Glass (2019)
Glass (2019)

Genre: Thriller and Superhero Running Time: 2 hrs. 9 min.

Release Date: January 18th, 2019 MPAA Rating: PG-13

Director: M. Night Shyamalan Actors: Bruce Willis, Samuel L. Jackson, James McAvoy, Sarah Paulson, Spencer Treat Clark, Anya Taylor-Joy, Luke Kirby




icking up nineteen years after the events of “Unbreakable,” and several months after “Split,” “Glass” chronicles the continued exploits of superhero David Dunn (Bruce Willis), evil mastermind Elijah Price (Samuel L. Jackson), and multiple identity-afflicted Kevin Wendell Crumb (James McAvoy). Dunn, now dubbed the “Overseer” by the public, has increased his vigilante acts in Philadelphia – much to the dismay of the police, but to the arduous approval of his son Joseph (Spencer Treat Clark). When Crumb kidnaps a new quartet of young girls, the Overseer begins vigorously searching for the madman’s whereabouts.

A chance encounter leads him to the Beast’s (Kevin’s most dangerous personality) lair and into a violent skirmish that results in both men being taken to the Raven Hill Psychiatric Hospital (the director’s version of Arkham Asylum). Under the watchful eye of Dr. Ellie Staple (Sarah Paulson), an expert in treating those suffering from delusions of grandeur of the superhero variety, David and Kevin are bombarded with the possibility that their “powers” can be explained away by science. But when the hospital’s third special guest begins manipulating the staff and patients at Raven Hill, an explosive confrontation is set into motion that will change all of their lives forever.

No substantial reiteration occurs at the start of “Glass,” which means that anyone unaware of its place in M. Night Shyamalan’s trilogy will be woefully unprepared. Since it doesn’t use the phrase “Part III” or any such equivalent, it might create confusion for audiences who enjoy going into films for the surprise of their stories. Nevertheless, it’s safe to assume that most viewers will have seen “Unbreakable” and “Split,” which no longer merely exist in the same universe; they’re officially chapters in a series.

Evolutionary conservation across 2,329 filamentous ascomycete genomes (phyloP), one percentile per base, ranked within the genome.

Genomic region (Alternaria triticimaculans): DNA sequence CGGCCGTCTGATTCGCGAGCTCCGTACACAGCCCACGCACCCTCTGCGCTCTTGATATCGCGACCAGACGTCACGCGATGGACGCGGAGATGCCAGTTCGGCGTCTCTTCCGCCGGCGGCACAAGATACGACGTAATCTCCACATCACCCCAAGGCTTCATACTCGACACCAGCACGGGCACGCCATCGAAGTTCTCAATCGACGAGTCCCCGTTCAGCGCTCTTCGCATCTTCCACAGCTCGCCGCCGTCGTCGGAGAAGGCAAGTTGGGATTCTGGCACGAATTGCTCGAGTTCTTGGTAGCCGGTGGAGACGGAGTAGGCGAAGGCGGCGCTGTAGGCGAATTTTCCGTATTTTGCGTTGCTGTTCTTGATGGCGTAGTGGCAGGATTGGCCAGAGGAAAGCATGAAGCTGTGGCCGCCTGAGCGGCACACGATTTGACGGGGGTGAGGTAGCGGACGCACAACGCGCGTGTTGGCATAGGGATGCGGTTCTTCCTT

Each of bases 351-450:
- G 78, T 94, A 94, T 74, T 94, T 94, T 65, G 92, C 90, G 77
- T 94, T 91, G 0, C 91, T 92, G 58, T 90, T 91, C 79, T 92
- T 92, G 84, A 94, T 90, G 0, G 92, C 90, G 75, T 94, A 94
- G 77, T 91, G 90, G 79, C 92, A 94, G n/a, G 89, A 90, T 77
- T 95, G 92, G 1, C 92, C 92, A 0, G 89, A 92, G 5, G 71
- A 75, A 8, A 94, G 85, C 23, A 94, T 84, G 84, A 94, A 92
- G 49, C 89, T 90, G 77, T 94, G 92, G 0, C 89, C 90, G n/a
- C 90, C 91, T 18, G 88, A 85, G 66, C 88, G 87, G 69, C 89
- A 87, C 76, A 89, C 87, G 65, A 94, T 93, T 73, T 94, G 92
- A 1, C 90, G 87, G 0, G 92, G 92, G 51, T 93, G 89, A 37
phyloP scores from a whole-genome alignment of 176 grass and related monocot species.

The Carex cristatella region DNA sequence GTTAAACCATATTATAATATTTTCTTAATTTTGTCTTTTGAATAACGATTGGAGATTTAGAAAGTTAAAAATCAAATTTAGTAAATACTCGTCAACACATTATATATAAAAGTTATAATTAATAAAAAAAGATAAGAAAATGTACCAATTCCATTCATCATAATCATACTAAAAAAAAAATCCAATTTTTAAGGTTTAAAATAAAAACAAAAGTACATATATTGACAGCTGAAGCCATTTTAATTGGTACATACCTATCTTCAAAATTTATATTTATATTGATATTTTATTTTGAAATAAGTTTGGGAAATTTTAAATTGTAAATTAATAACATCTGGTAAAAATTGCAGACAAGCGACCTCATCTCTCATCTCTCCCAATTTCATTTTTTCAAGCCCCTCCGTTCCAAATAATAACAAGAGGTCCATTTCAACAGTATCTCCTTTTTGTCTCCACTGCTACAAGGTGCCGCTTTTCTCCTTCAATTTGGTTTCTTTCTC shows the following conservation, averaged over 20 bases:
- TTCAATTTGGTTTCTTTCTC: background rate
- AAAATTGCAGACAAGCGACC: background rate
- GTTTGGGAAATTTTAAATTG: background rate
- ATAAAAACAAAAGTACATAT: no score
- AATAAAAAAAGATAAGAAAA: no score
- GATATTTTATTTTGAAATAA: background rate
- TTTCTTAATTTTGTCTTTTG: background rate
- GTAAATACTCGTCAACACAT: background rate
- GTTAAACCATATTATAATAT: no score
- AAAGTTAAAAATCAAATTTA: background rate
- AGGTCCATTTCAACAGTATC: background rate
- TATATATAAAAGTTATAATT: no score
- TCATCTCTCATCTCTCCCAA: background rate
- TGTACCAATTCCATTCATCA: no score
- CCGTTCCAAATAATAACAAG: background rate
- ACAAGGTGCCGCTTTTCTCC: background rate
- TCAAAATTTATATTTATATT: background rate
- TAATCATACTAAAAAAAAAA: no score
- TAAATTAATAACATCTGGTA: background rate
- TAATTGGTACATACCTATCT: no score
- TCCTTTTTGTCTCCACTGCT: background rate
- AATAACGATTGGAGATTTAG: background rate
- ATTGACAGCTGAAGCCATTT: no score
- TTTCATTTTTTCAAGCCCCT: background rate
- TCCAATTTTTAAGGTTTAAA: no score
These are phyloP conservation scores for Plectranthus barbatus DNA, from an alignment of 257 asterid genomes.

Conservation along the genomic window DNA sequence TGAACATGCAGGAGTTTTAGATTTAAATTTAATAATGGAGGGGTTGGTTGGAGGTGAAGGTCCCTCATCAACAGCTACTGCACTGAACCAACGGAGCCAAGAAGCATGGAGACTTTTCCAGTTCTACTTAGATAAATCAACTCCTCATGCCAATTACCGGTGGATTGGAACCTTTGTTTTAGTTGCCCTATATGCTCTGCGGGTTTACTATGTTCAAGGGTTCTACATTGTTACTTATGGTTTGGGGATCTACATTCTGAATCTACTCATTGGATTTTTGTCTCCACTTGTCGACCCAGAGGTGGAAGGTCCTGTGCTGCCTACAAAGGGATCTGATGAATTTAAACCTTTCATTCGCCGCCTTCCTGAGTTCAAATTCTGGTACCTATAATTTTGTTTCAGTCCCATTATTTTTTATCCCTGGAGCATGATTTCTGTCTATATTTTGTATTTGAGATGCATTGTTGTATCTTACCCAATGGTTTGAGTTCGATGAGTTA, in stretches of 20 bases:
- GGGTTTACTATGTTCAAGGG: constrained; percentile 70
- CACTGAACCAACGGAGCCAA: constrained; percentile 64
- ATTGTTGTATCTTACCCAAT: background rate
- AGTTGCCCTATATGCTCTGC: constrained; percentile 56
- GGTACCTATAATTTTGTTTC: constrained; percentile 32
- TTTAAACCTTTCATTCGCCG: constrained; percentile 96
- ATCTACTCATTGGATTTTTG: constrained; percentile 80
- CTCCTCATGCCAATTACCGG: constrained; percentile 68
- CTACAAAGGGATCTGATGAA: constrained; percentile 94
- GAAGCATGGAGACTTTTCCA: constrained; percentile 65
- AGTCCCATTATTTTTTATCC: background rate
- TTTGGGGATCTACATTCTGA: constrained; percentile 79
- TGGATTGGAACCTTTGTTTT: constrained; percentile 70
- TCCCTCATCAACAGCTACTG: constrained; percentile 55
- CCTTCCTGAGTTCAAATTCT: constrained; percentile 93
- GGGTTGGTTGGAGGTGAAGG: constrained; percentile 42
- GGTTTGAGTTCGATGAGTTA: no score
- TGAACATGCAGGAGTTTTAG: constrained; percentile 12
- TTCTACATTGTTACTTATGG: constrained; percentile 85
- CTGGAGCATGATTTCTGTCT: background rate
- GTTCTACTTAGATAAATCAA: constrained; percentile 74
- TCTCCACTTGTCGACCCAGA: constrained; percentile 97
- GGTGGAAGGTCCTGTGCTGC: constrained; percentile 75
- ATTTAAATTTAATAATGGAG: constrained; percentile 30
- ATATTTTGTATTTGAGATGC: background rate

This third piece of the puzzle opens with Kevin’s eerie yet comical cross-dressing persona, Patricia, tormenting a new batch of kidnapped cheerleaders, which brings into question why only a single female alter ego feels the need to dress as a woman, especially since they’re all aware of one another’s existences in Kevin’s mind. Later, it becomes almost a hassle to keep shifting clothing – or for the Beast to tear away his garb just so he can seem more beastly, despite maintaining a self-aware intelligence concerning his mental companions. Meanwhile, David has found himself a Robin to his Batman, in the form of his faithful son – played by Clark, who miraculously embodied the younger version of the character in “Unbreakable” from nearly two decades ago. Typically, a child actor wouldn’t reprise such a role.

The use of screeching violins and other dissonant sounds has amplified from “Split,” working tirelessly to generate anticipation. Curiously, a large percentage of numerous sequences is primarily careful building to what should be a climactic, shocking revelation or reveal – yet because so much time is devoted to their elaborations, the payoff is frequently minimal. Expectations will be insatiably high. And, strangely, these scenes are inundated with close-ups, which grow in number so rapidly that they become intrusive.

Of all the superhero derring-do going on, Anya Taylor-Joy’s remarkably normal teen survivor is still one of the most interesting roles (also returning from “Split”), interacting well with McAvoy’s nuanced psycho. Problematically, Paulson’s doctor specializes in treating superhero-based delusions of grandeur, which she verbalizes repeatedly using the words “superhero” and “comic books,” which sound very unlike what a clinical psychiatrist would say. It’s reminiscent of vampire movies in which the term “vampire” is never spoken; here, a certain realism would have been greater were it not for the steady repetition of hokey phrases, overtly restating comic book staples as the blueprints for Shyamalan’s narrative.

“Would it surprise you to hear that more and more people have this delusion?” Even though “Unbreakable” attempted to introduce – with intermittent subtlety and effectiveness – the concept of superheroes living among common people, “Glass” practically becomes an outright superhero movie through its combat sequences, wherein larger-than-life feats are traded in broad daylight. Many of these moments should have been toned down so that the suspension of disbelief could have been easier to uphold. A subplot of debunking superhuman activities briefly returns the more appropriate, sugar-coated approach, but spoken references to comics and superheroes fail to keep their distance. The overarching themes of Shyamalan’s franchise sound somewhat unfilmable, yet his players tackle the subjects with enough sincerity that they work part of the time; when the seriousness inevitably crumbles, the actors are left to deliver sloppy lines and tactless verbiage that once again make “Glass” feel like one of the silly comic book adaptations that succumbs to its own untranslatable components (such as neon-colored spandex). And then, of course, there are a few twists at the end, which are entirely expected with Shyamalan in the director’s chair.

– The Massie Twins

  • 5/10